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“Catholics for Equality”: Are US Bishops Undermining Pope Benedict’s Message?

During the build-up to Pope Benedict’s UK visit, several of our conservatice rule-book bloggers expressed dismay at what they saw as the wayward line of Archbishop Vincent Nichols as head of the English Church, and as ordinary for the diocese of Westminster, in allowing the continuation of the LGBT-oriented  Soho Masses. They saw this as in contravention of church teaching, claimed that it was “undermining” Pope Benedict on gay marriage, and expressed a fervent hope and prayer that the Archbishop would be “put right” by the pope. This certainly did not happen in public, and I would be most surprised if it happened in private. As I showed in an extended post yesterday, a close examination of the texts of all the pope’s public addresses during the visit shows remarkable agreement between Benedict and Nichols on the priorities facing the English church. By extension, most of these are probably also the priorities he sees for the church in other parts of the world, and especially the richer countries.

"Justice between the Archangels Michael and Gabriel"(JACOBELLO DEL FIORE)

A major event of the visit for the intersection of religion and public life was the address to the country’s most prominent leaders in Westminster Hall.  As I reflected on the concerns expressed by Pope Benedict during his UK tour, and especially on this thoughtful and important address, I was simultaneously aware of the activities of some US and Mexican bishops. Comparing their words with Benedict, I came to this conclusion: Archbishop Nichols is clearly not undermining the Pope’s views on anything – but the American and Mexican bishops, with their intemperate direct interference in the political process, patently are.

The Westminster address deserves close study for its analysis of the roles of church and state – an analysis that I am unable to provide here. However, I do want to quote extensively from some of the opening paragraphs. After opening with an important reference to the martyr St Thomas More, and the “integrity with which he followed his conscience”, the pope had this to say:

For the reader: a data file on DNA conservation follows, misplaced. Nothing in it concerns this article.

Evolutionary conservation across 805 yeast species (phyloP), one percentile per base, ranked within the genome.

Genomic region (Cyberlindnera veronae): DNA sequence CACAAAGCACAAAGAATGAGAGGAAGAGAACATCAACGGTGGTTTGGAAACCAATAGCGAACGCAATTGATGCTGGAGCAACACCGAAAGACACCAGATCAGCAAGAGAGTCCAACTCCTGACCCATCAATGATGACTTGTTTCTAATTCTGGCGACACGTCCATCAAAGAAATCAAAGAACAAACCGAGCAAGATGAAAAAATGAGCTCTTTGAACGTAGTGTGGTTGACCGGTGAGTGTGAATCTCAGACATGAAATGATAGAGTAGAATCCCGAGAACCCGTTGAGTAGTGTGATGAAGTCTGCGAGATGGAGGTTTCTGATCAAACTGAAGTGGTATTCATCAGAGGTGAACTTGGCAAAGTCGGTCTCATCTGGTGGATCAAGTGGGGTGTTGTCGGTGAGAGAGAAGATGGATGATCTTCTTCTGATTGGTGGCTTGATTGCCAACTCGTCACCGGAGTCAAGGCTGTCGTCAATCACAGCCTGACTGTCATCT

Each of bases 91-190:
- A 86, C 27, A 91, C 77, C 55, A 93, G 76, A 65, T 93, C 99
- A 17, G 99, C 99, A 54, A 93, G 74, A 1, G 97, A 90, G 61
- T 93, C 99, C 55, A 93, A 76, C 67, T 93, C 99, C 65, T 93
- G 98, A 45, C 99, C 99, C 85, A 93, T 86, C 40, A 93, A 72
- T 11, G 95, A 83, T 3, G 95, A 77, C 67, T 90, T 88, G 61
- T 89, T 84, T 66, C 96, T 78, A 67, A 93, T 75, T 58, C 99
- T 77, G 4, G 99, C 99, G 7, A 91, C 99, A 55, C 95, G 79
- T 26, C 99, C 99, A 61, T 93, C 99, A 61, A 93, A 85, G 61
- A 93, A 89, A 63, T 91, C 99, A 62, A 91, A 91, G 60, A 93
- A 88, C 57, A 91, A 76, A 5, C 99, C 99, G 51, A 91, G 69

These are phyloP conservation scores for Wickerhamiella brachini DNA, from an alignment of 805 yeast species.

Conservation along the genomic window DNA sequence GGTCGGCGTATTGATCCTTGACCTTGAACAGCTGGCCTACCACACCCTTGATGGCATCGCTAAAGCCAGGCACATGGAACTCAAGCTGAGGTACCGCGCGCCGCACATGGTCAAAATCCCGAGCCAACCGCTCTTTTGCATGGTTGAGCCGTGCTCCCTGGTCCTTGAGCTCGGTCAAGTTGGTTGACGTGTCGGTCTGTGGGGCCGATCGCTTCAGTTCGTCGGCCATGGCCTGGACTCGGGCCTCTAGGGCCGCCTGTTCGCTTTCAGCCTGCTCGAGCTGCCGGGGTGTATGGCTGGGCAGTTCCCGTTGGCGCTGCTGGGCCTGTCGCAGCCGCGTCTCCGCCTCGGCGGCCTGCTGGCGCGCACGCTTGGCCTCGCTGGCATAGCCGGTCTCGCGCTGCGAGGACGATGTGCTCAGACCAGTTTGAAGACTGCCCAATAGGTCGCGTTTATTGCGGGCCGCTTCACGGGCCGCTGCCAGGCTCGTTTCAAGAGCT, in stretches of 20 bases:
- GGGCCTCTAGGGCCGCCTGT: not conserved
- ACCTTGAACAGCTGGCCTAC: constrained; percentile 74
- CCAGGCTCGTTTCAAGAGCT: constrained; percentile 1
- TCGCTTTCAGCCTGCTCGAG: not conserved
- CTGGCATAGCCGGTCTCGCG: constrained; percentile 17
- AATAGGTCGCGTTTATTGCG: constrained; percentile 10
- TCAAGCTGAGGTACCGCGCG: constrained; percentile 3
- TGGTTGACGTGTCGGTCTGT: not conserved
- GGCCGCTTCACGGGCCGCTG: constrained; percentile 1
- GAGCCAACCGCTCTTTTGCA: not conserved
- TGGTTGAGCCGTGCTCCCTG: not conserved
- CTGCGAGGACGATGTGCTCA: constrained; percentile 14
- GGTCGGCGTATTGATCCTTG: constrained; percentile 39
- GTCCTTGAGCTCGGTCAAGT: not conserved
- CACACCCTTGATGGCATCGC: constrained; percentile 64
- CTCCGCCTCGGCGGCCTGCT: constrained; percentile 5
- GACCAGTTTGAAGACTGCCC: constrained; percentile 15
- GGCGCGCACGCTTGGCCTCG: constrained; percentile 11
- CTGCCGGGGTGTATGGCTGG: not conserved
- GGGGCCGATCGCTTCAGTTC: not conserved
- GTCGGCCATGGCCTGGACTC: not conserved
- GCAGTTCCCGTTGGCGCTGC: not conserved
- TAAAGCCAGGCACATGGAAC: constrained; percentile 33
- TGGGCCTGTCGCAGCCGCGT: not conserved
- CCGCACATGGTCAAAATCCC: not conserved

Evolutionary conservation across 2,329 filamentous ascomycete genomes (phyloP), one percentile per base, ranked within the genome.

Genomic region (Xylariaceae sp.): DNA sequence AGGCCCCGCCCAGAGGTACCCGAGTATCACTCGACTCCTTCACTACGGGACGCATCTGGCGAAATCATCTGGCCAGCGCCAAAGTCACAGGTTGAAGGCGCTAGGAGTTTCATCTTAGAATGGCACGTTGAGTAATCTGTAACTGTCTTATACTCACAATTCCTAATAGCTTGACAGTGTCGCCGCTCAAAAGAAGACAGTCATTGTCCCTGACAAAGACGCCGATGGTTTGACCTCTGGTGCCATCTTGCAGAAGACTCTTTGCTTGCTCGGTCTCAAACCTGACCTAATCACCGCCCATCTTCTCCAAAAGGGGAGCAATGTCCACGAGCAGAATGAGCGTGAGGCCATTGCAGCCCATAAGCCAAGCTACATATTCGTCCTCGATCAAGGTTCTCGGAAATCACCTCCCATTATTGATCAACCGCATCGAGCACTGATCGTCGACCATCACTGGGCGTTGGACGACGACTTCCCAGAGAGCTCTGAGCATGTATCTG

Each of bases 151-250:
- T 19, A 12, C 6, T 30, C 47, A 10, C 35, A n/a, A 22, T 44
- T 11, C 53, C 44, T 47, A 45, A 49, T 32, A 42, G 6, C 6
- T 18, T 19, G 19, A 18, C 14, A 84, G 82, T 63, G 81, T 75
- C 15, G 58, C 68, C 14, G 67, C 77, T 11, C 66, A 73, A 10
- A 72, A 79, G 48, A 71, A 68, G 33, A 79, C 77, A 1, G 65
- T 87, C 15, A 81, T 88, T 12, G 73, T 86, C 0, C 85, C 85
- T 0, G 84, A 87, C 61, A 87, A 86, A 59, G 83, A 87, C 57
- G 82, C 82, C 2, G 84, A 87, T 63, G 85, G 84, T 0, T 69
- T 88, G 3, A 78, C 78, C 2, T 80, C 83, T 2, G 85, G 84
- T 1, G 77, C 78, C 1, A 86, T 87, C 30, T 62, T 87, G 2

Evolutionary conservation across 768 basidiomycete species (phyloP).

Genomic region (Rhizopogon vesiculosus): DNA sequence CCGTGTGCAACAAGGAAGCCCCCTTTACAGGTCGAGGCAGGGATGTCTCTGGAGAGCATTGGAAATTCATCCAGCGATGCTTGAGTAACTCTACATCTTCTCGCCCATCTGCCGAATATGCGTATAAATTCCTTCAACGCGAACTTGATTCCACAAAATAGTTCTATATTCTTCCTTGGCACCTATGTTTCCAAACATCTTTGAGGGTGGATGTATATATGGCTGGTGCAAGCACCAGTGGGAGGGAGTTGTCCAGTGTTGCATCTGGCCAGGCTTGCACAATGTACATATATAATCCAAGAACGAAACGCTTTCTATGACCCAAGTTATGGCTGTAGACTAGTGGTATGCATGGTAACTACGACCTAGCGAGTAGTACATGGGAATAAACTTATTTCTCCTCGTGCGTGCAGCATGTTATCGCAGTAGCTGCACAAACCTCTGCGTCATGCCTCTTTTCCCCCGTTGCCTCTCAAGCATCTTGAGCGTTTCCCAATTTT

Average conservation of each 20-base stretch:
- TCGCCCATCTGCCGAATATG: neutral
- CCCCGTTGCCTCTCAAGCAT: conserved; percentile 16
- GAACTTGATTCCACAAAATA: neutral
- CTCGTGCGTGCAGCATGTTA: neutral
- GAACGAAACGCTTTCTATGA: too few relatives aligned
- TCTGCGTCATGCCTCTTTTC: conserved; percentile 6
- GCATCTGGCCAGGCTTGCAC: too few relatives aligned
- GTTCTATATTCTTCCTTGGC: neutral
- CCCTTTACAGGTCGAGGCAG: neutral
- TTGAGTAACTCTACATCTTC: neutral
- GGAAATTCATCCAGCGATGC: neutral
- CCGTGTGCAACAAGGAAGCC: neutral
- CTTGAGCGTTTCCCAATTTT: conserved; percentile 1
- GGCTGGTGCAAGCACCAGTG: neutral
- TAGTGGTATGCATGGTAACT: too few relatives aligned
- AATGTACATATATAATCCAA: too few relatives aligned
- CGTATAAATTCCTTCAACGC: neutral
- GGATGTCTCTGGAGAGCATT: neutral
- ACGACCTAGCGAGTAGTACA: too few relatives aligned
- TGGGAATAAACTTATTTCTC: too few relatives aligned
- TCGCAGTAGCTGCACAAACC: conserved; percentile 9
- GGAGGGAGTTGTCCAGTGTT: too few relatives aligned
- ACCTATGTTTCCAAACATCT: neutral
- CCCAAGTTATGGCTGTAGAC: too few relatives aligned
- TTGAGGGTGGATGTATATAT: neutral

Britain has emerged as a pluralist democracy which places great value on freedom of speech, freedom of political affiliation and respect for the rule of law, with a strong sense of the individual’s rights and duties, and of the equality of all citizens before the law. While couched in different language, Catholic social teaching has much in common with this approach, in its overriding concern to safeguard the unique dignity of every human person, created in the image and likeness of God, and in its emphasis on the duty of civil authority to foster the common good.

Meeting with Representatives of British Society, Westminster Hall

Catholics for Equality“, then should not be seen as a paradox, an oxymoron. Instead, it should be part of the definition of Catholicism,  this search for equality. As Catholics, says the pope, we have an “overriding concern” to promote and safeguard the “unique dignity” of every human person – not just those approved of by the bishops for conforming to Catholic teaching.  Yet in his response to the formation of this new group of Catholics promoting the cause of equality for the LGBT community,  Archbishop Timothy Broglio simply dismissed them as not a “legitimate” Catholic group.

Whatever does he mean by that? As individuals, they clearly are Catholics, including some very prominent priests, former priests and theologians. (See their “Leadership and Staff” webpage) In acting collectively, they are obviously a group, so obviously they are a “Catholic group”. What makes them not “legitimate”? I recognize that they are not authorized by the hierarchy to speak on their behalf – but they do not claim to do so.   Rather, they are speaking in conscience, out of a desire to promote the very Catholic causes of promoting the dignity and equality of all. They do this, like Thomas More, “even at the cost of displeasing the “sovereign(s)” of the church. I do not know what is meant by a “legitimate” Catholic group, but I do have a sense of what constitutes authentic Catholicism, as praised by Pope Benedict in this address – and this group looks to me to come pretty close to it. I will have more on this group, and their specific aims and activities, later.